Richard III was Shakespeare’s first great play, and it casts its touchstones across his oeuvre all the way into the forms of his last great play, The Tempest. Seas, storms, and a misbegotten devil are the ensigns that bookend the greatest literary oeuvre of all time like components of a recurring dream.
Now is the winter of our discontent
Made glorious summer by this sun of York;
And all the clouds that lour’d upon our house
In the deep bosom of the ocean buried.
The deformed body of Richard, a “bunch-backed toad,” “rudely stamped” by nature, reminds me more than a little of The Tempest‘s deformed Caliban, the “freckled whelp, hag-born” to a storm-wracked island. And what else should the toad Richard speak of in the play’s first lines but sea and storm? Furthermore, the references to the sea in Richard III do not stop there.
In Act I scene iv of Richard III, Shakespeare delivers one of his most beautiful set pieces–the Duke of Clarence’s dream of the bottom of the sea, which seems to be a virtual first draft of Ariel’s song in The Tempest. Both use naturalistic description to convey the splendor of the physical world and simultaneously to represent the geography of human thought and feeling in symbolic form. Here is the imprisoned Duke of Clarence telling his keeper the dream in the Tower of London shortly before his brother Richard has him murdered:
Into the tumbling billows of the main. …
Methought I saw a thousand fearful wrecks;
Ten thousand men that fishes gnaw’d upon;
Wedges of gold, great anchors, heaps of pearl,
Inestimable stones, unvalued jewels,
All scatter’d in the bottom of the sea:
Some lay in dead men’s skulls; and, in those holes
Where eyes did once inhabit, there were crept,
As ’twere in scorn of eyes, reflecting gems,
Which woo’d the slimy bottom of the deep,
And mock’d the dead bones that lay scatter’d by.
And here is Ariel singing in The Tempest.
Full fathom five they father lies,
Of his bones are coral made:
Those are pearls that were his eyes:
Nothing of him that doth fade,
But doth suffer a sea-change
Into something rich and strange.
In both plays, the treasures and the horrors that lie at the bottom of the sea–“the secrets of the deep,” as Clarence’s keeper Brakenbury puts it in Act I scene iv–are psychological treasures, psychological horrors; they are secret thoughts. Richard says so directly in Act I scene i: “Dive, thoughts, down to my soul: here Clarence comes.” Later, in Act III scene iv, Lord Hastings denies knowledge of Richard’s hidden motives with a nautical analogy: “I have not sounded him.” In Act IV scene ii Richard refers to a councilor he suspects of treason as “deep-revolving, witty Buckingham”–as if a person were an ocean. The burial of things rich and strange in the sea, Shakespeare suggests, mirrors the burial of rich and strange feelings in our hearts that we would not show to others, or in some cases would not show even to ourselves.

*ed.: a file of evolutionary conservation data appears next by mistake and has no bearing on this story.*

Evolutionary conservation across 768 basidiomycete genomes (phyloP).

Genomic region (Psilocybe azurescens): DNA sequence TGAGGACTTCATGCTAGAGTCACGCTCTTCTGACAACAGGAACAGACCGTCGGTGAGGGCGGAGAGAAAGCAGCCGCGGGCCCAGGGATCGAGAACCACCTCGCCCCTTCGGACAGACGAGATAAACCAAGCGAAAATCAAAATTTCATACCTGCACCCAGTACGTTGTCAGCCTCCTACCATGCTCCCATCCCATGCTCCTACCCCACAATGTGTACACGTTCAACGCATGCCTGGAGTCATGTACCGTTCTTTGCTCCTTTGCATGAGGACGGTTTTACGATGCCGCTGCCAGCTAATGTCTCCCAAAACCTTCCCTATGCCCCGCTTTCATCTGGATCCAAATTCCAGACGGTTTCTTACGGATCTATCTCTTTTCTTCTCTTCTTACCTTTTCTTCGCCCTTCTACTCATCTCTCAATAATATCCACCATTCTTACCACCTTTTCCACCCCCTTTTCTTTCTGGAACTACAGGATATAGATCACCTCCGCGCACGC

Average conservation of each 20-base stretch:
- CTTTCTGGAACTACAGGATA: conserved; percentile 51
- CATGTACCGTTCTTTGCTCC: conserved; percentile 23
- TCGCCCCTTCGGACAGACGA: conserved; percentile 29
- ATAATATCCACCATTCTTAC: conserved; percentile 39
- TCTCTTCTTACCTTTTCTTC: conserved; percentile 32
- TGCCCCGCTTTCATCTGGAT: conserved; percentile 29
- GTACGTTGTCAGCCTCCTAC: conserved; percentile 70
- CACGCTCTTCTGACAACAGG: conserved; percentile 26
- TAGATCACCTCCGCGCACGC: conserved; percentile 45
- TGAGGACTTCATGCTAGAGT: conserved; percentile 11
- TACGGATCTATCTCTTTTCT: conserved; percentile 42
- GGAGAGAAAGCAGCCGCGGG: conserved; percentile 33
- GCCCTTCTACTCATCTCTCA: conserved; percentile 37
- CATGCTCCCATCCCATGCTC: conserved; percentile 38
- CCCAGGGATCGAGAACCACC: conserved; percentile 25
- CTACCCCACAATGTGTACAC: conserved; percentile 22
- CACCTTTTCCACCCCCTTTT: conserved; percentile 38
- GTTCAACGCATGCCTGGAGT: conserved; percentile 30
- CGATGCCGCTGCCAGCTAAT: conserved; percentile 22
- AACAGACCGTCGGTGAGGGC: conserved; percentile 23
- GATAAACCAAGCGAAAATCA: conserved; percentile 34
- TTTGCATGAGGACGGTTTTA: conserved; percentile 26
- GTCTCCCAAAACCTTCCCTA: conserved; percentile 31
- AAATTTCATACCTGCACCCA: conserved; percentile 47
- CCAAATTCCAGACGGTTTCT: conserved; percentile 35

Similarly, the strange transformations and unfamiliar forms under the sea mirror the metamorphoses of feeling underneath our social exteriors. Ovid’s Metamorphoses–from which Shakespeare quotes directly in The Tempest–were the clear inspiration for Shakespeare’s interest in transformation; but Shakespeare treats metamorphosis as an explicitly psychological phenomenon. Literal metamorphoses (like “sea change”) only represent psychology. Like fish, wishes and fears enter that shadowy, aquatic simulacrum of the outer world that we keep in our heads and they go to work on it–they change it. The mind (and the tongue) change a winter of discontent into glorious summer and bury louring clouds in secret depths. In Act I scene iii, Queen Margaret observes how the mind may even turn self-hate outward, into hate:
What were you snarling all before I came,
Ready to catch each other by the throat,
And turn you all your hatred now on me?